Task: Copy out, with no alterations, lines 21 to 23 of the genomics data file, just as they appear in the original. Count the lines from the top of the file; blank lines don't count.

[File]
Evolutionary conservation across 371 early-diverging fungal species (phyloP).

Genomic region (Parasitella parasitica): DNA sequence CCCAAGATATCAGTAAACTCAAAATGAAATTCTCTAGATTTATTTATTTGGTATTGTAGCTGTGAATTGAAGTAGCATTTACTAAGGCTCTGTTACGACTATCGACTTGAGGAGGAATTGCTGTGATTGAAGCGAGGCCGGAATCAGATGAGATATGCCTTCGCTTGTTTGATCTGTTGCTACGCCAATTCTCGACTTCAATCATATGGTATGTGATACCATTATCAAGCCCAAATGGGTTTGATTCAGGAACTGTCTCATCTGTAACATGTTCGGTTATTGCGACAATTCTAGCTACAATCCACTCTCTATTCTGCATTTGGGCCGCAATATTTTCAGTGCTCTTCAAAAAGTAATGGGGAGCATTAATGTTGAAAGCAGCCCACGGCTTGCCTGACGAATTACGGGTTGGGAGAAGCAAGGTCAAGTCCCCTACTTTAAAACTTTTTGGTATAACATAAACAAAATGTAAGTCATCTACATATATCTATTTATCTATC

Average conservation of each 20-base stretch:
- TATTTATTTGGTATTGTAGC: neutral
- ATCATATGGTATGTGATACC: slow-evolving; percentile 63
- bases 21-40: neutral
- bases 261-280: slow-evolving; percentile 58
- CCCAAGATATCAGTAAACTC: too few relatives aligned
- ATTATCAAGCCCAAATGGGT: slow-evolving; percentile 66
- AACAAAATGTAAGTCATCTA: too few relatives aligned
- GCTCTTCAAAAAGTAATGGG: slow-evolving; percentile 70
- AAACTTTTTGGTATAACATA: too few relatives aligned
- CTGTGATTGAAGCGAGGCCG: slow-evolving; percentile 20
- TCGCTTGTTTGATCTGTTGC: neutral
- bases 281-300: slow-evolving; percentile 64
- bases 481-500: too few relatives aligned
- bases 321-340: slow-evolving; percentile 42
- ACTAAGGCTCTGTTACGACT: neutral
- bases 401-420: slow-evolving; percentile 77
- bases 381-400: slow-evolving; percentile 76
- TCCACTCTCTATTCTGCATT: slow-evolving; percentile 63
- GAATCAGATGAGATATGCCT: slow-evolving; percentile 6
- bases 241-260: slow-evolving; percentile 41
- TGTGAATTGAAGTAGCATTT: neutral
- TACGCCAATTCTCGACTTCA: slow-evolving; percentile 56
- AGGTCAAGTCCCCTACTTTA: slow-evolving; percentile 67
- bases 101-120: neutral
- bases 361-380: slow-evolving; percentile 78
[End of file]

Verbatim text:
- TCCACTCTCTATTCTGCATT: slow-evolving; percentile 63
- GAATCAGATGAGATATGCCT: slow-evolving; percentile 6
- bases 241-260: slow-evolving; percentile 41